Before Obi-Wan can produce a suitable retort, Anakin returns, hovering in the doorway.  “Sriel, my car’s got its engine block sitting on the floor.  You won’t have to go anywhere… can I take your usual citibike?”

“Nyard’msh k’rall,” Nasriel tells him the activation code, a phrase meaning check your landing zone in Ryl, the Twi’lek hometongue.  The bike’s former user is widely suspected to be Master Secura.

When Anakin is gone, complaining about the impossibility of Twi’lek spelling, Obi-Wan says casually, “I’ve got a few minutes free now if you still want to talk to me, Qui-Gon.”  He is being himself again: Councilor, diplomat, Jedi, equal, earlier unmasked anxiety all but forgotten.

Nasriel grasps the problem with this, and solves it by the simple expedient of taking Ben’s arm and drawing him toward the door.

“Come spar with me, Ben?  I’m way out of practice still, and the grownups will be ages before they want us.”  The Padawans close the door behind them.

Obi-Wan locates the quarters’ two meditation cushions, and solemnly sits down, cross-legged, on his own, leaving the more comfortable one for Qui-Gon.  Not, of course, that Jedi are encouraged to pay attention to the comfort or otherwise of their surroundings.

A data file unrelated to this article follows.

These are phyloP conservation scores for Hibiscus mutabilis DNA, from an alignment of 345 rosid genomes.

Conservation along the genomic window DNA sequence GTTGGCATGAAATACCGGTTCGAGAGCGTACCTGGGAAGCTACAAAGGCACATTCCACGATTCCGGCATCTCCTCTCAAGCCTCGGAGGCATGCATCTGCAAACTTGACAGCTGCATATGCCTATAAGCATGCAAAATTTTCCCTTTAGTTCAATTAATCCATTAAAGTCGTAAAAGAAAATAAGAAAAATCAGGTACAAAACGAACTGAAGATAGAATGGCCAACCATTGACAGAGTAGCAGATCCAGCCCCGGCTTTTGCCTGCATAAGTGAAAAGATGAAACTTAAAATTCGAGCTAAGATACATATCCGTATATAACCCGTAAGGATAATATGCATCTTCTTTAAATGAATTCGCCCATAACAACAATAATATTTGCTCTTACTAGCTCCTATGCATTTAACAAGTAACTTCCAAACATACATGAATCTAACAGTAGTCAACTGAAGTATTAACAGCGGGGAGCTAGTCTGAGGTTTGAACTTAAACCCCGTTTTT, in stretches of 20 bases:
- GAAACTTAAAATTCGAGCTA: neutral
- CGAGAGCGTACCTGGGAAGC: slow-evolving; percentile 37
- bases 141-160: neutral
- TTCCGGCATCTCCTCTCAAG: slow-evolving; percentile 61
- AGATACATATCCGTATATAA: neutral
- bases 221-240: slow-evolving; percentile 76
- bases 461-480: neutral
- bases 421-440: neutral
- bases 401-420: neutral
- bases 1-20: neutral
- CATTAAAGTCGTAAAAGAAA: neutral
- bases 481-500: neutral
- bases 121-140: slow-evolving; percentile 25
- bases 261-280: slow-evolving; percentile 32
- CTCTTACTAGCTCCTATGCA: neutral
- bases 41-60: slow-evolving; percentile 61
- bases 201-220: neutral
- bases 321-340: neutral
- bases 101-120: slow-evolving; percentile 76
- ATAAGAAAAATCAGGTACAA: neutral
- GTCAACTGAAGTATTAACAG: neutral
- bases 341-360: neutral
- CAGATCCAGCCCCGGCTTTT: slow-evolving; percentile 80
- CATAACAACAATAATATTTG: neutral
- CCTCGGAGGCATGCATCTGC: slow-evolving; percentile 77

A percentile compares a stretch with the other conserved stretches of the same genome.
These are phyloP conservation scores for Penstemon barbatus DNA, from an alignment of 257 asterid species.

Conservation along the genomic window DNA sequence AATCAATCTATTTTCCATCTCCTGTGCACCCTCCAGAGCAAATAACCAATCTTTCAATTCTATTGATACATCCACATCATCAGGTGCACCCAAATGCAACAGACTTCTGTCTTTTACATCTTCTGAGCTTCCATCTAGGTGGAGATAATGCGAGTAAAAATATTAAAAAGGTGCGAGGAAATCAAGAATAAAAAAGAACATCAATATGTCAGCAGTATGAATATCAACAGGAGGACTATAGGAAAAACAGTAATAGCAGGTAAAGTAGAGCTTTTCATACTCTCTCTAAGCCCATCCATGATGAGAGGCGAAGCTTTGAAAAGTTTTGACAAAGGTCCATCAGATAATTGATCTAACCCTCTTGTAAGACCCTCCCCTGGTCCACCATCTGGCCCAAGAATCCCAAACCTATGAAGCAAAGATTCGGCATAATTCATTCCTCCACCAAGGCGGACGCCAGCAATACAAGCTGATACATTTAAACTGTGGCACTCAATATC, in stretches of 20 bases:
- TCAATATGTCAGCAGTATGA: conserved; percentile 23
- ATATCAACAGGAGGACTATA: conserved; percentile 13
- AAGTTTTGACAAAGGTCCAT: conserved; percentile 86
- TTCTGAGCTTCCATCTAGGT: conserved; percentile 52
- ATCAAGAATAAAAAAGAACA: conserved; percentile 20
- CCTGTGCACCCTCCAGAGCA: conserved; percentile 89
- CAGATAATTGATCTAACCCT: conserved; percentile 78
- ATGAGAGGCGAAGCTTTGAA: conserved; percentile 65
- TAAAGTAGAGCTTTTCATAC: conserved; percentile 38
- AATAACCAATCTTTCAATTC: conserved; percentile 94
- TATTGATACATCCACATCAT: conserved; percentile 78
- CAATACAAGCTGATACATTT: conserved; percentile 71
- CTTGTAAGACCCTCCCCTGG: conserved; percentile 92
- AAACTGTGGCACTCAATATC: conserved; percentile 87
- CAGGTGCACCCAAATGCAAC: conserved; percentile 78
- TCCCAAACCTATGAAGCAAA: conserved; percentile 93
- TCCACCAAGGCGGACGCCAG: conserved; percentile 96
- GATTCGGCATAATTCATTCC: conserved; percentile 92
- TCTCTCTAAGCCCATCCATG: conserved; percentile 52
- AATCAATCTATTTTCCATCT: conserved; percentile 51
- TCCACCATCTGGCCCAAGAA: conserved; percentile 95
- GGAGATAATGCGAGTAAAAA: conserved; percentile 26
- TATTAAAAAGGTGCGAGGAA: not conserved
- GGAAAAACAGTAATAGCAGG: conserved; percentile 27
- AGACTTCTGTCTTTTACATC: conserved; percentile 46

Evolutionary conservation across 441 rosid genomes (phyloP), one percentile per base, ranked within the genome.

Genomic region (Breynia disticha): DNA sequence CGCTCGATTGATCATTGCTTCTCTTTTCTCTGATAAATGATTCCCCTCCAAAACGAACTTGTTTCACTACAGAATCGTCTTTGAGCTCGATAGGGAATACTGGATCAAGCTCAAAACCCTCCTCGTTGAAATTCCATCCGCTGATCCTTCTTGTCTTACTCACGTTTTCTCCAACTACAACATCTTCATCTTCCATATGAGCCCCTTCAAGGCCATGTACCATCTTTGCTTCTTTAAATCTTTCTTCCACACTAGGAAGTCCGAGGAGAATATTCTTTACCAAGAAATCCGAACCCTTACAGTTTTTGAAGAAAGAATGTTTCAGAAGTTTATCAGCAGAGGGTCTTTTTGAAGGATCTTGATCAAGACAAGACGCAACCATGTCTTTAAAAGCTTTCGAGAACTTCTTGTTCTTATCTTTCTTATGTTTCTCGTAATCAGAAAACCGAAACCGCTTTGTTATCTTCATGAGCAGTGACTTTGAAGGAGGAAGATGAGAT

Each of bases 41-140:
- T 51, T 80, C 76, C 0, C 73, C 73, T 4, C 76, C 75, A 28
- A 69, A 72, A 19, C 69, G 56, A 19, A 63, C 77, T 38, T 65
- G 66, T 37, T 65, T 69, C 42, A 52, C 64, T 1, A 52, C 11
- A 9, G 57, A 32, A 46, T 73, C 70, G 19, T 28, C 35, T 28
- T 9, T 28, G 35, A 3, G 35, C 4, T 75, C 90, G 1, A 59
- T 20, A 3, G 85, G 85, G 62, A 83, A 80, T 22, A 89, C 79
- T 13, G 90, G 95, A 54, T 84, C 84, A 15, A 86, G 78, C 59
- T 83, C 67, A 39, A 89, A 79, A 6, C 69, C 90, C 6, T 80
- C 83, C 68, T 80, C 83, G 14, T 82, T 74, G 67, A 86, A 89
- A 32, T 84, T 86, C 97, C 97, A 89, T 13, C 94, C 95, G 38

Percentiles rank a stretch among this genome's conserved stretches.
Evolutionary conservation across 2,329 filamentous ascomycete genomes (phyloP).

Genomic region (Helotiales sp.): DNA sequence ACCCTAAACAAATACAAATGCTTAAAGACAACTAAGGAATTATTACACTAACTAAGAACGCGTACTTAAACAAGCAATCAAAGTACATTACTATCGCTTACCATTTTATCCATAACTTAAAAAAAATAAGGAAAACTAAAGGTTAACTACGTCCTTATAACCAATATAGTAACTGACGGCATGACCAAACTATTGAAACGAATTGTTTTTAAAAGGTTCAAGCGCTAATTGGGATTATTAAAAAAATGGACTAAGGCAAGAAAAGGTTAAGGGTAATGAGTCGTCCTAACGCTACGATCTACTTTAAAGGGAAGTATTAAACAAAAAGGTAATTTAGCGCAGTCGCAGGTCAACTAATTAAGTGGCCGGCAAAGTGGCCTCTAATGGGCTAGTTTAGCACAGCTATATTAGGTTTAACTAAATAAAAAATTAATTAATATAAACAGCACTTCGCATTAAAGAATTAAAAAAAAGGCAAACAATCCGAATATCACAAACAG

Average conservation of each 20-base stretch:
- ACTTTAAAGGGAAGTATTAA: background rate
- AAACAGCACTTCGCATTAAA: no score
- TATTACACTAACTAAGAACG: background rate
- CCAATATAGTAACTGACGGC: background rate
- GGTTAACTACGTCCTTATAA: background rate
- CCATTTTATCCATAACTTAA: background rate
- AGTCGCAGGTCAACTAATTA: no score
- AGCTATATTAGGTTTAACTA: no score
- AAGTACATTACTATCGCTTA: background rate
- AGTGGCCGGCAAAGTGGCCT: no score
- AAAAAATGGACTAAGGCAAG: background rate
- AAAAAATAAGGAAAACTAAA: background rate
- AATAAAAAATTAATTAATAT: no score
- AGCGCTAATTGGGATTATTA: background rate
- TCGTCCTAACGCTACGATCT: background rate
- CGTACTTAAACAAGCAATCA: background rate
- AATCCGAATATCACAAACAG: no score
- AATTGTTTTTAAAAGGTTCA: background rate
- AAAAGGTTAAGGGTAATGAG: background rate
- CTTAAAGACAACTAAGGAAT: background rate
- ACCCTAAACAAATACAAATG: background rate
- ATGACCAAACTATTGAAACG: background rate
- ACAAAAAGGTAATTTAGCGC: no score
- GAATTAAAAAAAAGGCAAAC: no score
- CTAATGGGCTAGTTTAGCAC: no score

“Well?” he asks.

“Well.”  Repeating to Obi-Wan what he has already told Nasriel is the work of almost a quarter-hour – not because the younger Master interrupts, but because of the numerous pauses in the narrative, brief searches for exactly the right phrase.  Words, it often seems, matter as much to the Great Negotiator as the truth beneath them.  Story complete, gaze fixed on the sunlit distance beyond the balcony windows, Qui-Gon waits for the storm.  It begins, so typical with Obi-Wan, softly.

“Who else knows about this?” he asks.

“Dooku –”

“Obviously.  In the Temple?”

“Nasriel.  Xanatos.  Tahl.  I told Nasriel that Master Yoda knew.”  A breath, feeling the younger Jedi’s blue-steel stare bore into him.  “He doesn’t.”

Obi-Wan scowls.  “Feemor knew you were gone, those five years, but not where or why.  So all this time, Xan and Tahl –”

“Have kept a secret for me, yes.  Nasriel,” he specifies, mindful of his duty as a Master to protect his Padawan, “is entirely guiltless in the whole affair.”

“Stellar job you’ve done of that so far,” Obi-Wan observes coldly, answering the intention rather than the words, as if it is written in the air before him.  As, in a way, it is.  “With all of us,” he adds, an extra refinement of cruelty; but even that does not cross the rigid lines of justice with which he binds himself.  They sit in uncongenial silence for a while, each wondering what more there is to say.  Obi-Wan is the first to find words.